With support lacking, Legislature puts off budget vote
The fight over how much money Alaskans’ government owes them is inching ever-closer to giving them no government at all.
House and Senate leaders further delayed action on the state operating budget June 15.
The Senate held a technical floor session but did not address the budget bill while the House floor session for the day had not been held as of this writing late June 15.
By not acting promptly on the budget after the conference committee finalized the compromise version over the weekend — as has been done in recent similar situations and would allow the special session to adjourn — is an indication that some members are firmer in their position for the state to pay Permanent Fund dividends at least equivalent to Gov. Mike Dunleavy’s “50-50” plan.
The conference committee’s budget funds PFDs of approximately $1,100 per person by pulling $371 million from the General Fund, scraping $320 million from the bottom of the Statutory Budget Reserve, and skimming $48 million off of the roughly $1 billion Constitutional Budget Reserve, according to Legislative Finance Division documents.
The conference committee via language in the budget also tied lawmakers’ vote to spend from the CBR, which requires a three-quarters majority in each body, to school debt reimbursement and oil and gas tax credit payments, as well as the size of the PFD and a host of capital projects backed by the administration.
If legislators do not approve the CBR draw the PFD would drop to approximately $525 per person, or about what the state could pay and maintain close to a balanced budget.
It also moves $4 billion from the Permanent Fund’s Earnings Reserve Account, which holds spendable income, to the corpus of the fund that lawmakers are constitutionally barred from spending.
The overall value of the Fund between the corpus and Earnings Reserve is currently about $81 billion.
Senate Finance co-chair and conference member Sen. Bert Stedman, R-Sitka, consistently is one of the most influential lawmaker in regards to the budget and for years has been firm in his opposition to spending from the fund beyond the 5 percent annual draw approved in 2018, as the Senate’s budget would have to do to pay dividends of roughly $2,300.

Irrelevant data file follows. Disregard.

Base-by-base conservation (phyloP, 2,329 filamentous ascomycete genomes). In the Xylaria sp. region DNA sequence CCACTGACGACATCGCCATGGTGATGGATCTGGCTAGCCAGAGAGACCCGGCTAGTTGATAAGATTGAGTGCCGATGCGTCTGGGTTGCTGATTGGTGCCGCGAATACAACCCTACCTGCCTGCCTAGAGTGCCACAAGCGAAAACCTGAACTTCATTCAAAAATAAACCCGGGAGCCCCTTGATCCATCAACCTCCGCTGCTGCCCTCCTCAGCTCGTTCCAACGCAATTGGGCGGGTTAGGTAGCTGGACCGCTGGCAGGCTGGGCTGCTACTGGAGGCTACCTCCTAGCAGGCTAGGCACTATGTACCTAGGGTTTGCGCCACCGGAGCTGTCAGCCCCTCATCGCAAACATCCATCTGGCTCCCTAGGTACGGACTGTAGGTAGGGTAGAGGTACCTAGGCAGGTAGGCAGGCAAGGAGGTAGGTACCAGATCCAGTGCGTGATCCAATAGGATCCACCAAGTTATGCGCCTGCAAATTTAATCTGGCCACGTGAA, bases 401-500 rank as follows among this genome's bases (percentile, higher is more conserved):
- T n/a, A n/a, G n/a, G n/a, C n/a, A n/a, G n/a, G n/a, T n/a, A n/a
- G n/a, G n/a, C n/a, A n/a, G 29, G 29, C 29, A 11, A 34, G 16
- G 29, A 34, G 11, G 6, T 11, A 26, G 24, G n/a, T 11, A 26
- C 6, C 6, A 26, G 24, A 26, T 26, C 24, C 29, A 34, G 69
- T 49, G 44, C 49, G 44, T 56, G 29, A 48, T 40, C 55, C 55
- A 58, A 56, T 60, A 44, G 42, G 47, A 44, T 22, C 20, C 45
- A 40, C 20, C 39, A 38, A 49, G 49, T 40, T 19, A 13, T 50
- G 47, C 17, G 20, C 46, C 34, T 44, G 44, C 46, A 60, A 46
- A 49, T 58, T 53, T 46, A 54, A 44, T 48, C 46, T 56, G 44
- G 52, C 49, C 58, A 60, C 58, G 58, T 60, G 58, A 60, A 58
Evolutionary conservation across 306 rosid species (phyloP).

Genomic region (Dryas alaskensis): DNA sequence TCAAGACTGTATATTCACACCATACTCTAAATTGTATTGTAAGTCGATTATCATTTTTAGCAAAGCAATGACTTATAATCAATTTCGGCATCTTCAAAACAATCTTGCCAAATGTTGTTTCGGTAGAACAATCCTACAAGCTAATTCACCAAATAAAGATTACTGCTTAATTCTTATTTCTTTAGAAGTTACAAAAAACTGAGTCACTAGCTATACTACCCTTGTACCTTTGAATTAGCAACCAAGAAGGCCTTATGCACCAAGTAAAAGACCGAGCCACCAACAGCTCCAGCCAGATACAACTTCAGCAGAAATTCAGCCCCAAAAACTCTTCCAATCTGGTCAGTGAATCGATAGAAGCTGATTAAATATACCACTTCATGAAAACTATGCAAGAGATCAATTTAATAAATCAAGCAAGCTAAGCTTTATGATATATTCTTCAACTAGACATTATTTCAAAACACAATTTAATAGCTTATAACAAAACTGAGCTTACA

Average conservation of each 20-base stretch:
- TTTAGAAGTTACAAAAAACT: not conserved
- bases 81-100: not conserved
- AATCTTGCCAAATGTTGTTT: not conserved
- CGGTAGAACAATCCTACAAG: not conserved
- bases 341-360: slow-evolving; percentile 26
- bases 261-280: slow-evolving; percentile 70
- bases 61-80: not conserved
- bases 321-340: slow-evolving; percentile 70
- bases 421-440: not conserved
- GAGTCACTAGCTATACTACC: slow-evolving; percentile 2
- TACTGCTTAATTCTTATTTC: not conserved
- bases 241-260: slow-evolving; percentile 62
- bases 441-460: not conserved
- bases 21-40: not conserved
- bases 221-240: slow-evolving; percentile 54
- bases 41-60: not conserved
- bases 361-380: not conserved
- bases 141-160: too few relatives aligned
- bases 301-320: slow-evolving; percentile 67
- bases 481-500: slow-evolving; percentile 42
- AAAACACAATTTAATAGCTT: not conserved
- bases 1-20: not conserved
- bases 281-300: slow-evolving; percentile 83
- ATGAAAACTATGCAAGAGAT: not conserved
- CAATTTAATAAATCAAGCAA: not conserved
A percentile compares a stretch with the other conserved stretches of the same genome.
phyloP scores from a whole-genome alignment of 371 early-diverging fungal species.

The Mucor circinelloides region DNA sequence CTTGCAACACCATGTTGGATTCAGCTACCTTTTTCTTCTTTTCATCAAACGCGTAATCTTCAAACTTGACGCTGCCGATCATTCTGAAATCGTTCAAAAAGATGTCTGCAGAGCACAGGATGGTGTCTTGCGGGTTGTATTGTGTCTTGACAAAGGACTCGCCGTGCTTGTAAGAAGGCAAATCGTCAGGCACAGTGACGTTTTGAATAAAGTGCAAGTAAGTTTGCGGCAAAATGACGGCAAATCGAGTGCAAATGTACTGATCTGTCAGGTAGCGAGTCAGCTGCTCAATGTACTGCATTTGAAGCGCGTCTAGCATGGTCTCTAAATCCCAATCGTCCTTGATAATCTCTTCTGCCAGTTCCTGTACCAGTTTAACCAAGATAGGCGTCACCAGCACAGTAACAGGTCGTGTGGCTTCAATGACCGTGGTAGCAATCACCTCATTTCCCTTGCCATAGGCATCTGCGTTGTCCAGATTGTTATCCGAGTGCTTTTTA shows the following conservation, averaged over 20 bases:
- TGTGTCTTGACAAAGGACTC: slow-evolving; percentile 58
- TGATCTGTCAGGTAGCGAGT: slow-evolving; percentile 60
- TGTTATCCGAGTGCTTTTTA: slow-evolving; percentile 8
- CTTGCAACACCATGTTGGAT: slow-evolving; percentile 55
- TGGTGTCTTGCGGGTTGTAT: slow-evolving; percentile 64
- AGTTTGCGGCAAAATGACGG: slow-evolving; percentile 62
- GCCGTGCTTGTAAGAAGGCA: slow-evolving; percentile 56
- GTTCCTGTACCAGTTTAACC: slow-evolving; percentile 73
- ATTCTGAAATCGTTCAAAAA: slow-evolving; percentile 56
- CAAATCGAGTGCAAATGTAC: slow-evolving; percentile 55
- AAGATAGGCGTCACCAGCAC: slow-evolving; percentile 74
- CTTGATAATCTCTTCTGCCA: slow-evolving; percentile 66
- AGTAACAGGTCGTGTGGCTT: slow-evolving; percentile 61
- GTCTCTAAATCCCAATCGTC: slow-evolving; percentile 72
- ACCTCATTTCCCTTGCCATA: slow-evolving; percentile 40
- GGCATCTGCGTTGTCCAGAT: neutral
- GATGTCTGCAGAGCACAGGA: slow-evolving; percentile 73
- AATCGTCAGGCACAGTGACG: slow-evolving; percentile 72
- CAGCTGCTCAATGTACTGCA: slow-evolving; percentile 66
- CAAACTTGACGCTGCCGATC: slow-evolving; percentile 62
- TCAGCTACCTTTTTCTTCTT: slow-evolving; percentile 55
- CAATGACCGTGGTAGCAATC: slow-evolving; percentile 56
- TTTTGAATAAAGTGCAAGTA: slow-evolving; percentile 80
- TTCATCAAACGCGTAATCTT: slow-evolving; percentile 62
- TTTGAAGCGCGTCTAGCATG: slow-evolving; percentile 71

House and Senate negotiators finished their work on the budget June 13 after weeks of slow progress.
Legislators have until June 18 to approve a budget before the special session called last month by Dunleavy ends. Another special session would quickly ensue if legislators can’t agree on the budget, which is close to the administration’s proposal for roughly flat spending this year outside of the PFD, but they are also inside of two weeks to the hard budget deadline of June 30 to avoid a government shutdown and all that would entail.
With the fraying of the Legislature’s caucuses that has come from years of battles over the PFD it’s unclear how the fiscal year 2022 budget vote will fall.
The governor called the Legislature back to first to finish the budget but also to hash out an agreement over his proposal to split the roughly $3 billion annual draw from the Permanent Fund evenly between the dividend appropriation and government services and etch it into the Alaska Constitution.
While a handful of committee hearings have been held to vet the governor’s plan, legislative leaders have said they expect to take up the big Permanent Fund issues, and possible taxes to fill the rest of the several hundred million-dollar budget gap, in the August special session Dunleavy also called.
The governor insisted one way or another the future of the PFD, at least as it pertains to lawmakers, would be settled this year.
A public vote on any constitutional amendments would likely happen in the next general election in 2022.
Elwood Brehmer can be reached at [email protected].